Most of the research we did prior to leaving, made out that we’d be abused and accosted if we took a swig of water, or snuck a tiny morsel of food in public during the day. We found this to mostly be false.
I’m not saying it’s all plain sailing, it’s not always easy finding food during the day, McDonalds, major hotels and western cafes (if you can find them)… but when we did stop for lunch, we were never made to feel uncomfortable for eating or drinking in public.
That said, out of respect for those fasting, we didn’t go traipsing around inside the Medina with a kebab hanging half out of our mouths either.
On one 11 hour bus trip, travelling south from Marrakech to Merzouga (a tiny town you might want to visit if you dig the idea of spending a night in the Sahara desert) trying in vein to discreetly open a bag of crisps, somehow, we managed to tear a gaping hole in the side of the bag, unleashing the delicious smell of vinegar with a dash of sea salt, the aroma quickly flooded the entire bus.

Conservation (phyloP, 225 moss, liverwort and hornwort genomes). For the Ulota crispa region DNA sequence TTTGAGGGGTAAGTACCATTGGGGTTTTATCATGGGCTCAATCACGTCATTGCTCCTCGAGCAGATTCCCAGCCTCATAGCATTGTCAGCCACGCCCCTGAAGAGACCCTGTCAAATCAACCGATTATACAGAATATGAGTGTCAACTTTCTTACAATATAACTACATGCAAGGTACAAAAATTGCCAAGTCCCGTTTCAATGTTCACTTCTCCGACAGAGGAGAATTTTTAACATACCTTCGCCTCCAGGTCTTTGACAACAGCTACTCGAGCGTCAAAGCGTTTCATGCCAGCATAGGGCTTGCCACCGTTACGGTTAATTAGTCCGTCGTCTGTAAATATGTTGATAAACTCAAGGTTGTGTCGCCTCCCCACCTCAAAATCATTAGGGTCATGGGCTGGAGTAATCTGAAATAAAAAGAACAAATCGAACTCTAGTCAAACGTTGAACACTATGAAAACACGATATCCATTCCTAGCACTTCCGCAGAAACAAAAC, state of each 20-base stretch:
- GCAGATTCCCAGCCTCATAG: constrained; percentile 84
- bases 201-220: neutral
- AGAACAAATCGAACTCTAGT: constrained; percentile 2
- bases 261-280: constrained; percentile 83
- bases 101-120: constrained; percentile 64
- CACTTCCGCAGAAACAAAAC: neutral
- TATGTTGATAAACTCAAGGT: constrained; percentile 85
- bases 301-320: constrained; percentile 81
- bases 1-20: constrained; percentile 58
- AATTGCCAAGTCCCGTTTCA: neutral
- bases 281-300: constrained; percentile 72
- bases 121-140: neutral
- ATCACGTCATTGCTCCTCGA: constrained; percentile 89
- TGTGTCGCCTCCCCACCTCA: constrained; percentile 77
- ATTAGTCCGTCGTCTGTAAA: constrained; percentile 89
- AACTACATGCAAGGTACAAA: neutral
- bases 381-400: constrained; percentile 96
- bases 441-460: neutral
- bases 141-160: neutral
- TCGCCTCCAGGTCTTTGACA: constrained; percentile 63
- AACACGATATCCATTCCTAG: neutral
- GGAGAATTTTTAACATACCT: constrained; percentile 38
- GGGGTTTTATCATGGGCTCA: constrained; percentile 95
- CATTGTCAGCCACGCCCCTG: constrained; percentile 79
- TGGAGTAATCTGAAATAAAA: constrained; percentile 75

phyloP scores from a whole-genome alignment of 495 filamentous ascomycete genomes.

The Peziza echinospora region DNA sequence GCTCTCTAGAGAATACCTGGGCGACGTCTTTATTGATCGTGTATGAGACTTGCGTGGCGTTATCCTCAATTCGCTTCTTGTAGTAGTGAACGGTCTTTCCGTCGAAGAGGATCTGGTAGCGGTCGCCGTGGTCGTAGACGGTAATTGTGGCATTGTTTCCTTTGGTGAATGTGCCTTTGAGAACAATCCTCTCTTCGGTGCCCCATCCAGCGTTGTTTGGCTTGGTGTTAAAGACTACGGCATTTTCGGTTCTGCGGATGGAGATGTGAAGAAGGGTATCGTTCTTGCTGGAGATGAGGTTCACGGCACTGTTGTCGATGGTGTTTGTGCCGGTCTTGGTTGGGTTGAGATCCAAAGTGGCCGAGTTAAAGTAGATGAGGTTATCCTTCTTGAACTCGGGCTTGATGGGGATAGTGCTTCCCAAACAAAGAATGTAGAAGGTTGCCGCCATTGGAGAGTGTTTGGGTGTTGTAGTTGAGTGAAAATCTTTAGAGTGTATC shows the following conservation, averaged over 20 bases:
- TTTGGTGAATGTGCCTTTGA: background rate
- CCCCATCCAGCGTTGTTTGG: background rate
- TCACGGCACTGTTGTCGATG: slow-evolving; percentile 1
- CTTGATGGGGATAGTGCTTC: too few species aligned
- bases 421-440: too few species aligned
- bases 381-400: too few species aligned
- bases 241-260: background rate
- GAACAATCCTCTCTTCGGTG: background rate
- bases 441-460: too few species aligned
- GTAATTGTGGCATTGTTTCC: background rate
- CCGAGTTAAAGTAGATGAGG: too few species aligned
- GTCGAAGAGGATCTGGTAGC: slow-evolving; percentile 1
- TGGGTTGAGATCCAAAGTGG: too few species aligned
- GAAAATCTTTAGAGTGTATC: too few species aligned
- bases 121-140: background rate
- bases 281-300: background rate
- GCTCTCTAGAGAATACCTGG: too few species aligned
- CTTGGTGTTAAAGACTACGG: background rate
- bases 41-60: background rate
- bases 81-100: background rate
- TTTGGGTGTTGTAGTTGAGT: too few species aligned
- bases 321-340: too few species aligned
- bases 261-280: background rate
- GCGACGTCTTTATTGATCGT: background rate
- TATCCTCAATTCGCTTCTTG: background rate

As the only foreigners on the bus, we cautiously peered around the bus, expecting a bevy of awkward stares and perhaps even a few cranky remarks from the other passengers. We didn’t receive a sideways glance.
Morocco is dry during Ramadan, alcohol is not available even after Ramadan breaks at night.
Credit where credits due, the Moroccan’s are a resilient bunch, as if fasting during daylight hours for a month isn’t dedication enough, abstinence from alcohol and sex is expected for the entire month also.
There’s no relief from this one though folks, no alcohol free periods between certain hours like fasting.
We didn’t so much as see a single bottle of beer, or glass of wine during our entire trip to Morocco. Apparently major hotels serve alcohol, but as were all backpackers here, we can safely assume you won’t be booking into the Ritz Carlton.
That said, if your birthday or some other celebratory occasion falls during Ramadan, some supermarkets sell booze to foreigners between specific hours. Note; you’re required to present a passport proving that you’re not a local.
I’ve heard the Moroccan people are a friendly bunch, does that still ring true during Ramadan?
It’s true, the Moroccan people are extremely friendly, kind & generous. But travelling during Ramadan is not without its challenges.
We couchsurfed our way around Morocco, and time and again, our gracious hosts poured uber friendly, super generous hospitality upon us.